So why does he think the mainland team was in such shambles? “It seems alittle less important in California to some of the guys. They don’tthink that the Worlds mean that much. But in Hawai’i, all of the topguys do the Worlds. It’s going to stay that way because it started outthat way.”

According to Surfing America Chairperson and Body Glove Marketing V.P.Scott Daley, “The sport is so screwed up right now because of all theinside politics among the different organizations — whether it’s on theprofessional or amateur level. There’s no unity and so there’s nodirection.

“Without direction, no one will be interested in the sport,” hecontinues. “As a matter of fact, many people are burned out on oursport. They don’t know who to talk to or what’s going on — they can’tfigure it out and we’re not helping them to.”

**** Can Surfing America Save The Day? ****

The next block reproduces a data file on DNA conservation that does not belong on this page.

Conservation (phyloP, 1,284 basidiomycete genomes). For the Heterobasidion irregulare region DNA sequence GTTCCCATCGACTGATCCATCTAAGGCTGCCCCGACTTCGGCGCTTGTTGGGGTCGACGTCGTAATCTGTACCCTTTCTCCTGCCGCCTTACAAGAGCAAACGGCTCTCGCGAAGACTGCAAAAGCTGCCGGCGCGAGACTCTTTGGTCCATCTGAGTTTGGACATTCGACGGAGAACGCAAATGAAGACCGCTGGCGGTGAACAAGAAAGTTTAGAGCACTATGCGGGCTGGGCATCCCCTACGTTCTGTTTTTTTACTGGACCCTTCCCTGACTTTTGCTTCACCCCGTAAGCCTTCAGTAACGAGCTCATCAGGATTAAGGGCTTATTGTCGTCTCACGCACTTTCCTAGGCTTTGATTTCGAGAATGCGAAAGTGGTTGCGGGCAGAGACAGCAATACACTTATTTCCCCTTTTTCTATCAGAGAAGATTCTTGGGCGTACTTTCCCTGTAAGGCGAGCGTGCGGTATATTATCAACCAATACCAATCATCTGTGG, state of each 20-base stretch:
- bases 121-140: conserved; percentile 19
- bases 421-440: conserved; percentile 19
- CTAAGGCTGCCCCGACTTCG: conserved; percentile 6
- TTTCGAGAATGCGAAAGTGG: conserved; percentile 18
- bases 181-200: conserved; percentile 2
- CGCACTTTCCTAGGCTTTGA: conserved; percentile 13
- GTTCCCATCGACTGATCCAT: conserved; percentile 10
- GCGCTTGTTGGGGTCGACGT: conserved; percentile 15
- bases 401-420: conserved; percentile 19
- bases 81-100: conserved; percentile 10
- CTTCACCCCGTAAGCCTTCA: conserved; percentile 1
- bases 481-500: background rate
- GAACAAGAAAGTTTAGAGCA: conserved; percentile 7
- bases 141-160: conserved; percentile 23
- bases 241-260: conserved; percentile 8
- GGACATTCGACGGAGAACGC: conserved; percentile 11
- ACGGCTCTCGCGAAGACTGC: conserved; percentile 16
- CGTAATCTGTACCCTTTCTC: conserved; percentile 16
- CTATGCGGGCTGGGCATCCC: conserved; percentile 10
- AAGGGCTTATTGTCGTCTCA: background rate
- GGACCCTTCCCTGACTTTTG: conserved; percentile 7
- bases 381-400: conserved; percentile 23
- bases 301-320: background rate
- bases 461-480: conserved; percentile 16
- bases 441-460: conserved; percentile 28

“SIMA’s Surfing America program is on the right track as far as being agoverning body in surfing,” says Aragon. “A governing body has tosupport the whole of the sport, not play favorites.”

The plan is that Surfing America will oversee and direct all aspects ofthe sport of surfing in the United States, including interscholastic,amateur, and club surfing, as well as WQS and all the professionallevels. “It will give surfers a clear guide to their competitive-surfingcareer path — from novice to amateur to professional,” says Daley.”What happens right now is that kids don’t really know the flowchartfrom the very beginning to become the world champion or to become a U.S.or national champion. That’s one of our objectives.”